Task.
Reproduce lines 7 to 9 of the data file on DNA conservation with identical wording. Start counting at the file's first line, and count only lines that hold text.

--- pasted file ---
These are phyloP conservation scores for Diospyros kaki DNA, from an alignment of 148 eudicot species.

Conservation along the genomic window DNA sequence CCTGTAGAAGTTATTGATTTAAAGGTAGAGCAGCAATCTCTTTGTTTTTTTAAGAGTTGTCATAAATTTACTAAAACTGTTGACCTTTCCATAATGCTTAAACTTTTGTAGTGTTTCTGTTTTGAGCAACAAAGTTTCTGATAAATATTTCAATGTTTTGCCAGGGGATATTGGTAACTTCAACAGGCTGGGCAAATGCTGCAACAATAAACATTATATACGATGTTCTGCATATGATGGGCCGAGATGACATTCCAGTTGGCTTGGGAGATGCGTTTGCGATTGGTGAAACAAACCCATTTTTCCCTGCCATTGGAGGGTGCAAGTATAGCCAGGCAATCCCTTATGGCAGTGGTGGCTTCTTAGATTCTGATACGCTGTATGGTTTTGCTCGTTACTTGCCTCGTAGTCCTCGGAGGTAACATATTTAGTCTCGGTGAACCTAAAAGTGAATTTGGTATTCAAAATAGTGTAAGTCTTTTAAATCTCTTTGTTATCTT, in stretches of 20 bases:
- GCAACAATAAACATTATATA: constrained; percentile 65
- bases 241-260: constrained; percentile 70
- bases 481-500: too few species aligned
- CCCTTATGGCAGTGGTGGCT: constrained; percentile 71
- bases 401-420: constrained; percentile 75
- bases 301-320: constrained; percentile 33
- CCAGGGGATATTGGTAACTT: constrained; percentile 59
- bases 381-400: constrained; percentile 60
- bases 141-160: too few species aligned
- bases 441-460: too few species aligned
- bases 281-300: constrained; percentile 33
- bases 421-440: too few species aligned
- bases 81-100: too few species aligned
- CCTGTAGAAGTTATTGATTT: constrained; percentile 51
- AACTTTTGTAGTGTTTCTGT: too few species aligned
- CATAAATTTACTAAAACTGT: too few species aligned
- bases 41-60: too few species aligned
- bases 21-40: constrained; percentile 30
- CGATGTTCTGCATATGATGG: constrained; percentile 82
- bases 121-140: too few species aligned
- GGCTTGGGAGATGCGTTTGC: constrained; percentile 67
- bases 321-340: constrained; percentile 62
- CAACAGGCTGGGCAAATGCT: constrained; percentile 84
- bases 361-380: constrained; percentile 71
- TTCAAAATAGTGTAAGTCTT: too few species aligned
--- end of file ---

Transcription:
- bases 401-420: constrained; percentile 75
- bases 301-320: constrained; percentile 33
- CCAGGGGATATTGGTAACTT: constrained; percentile 59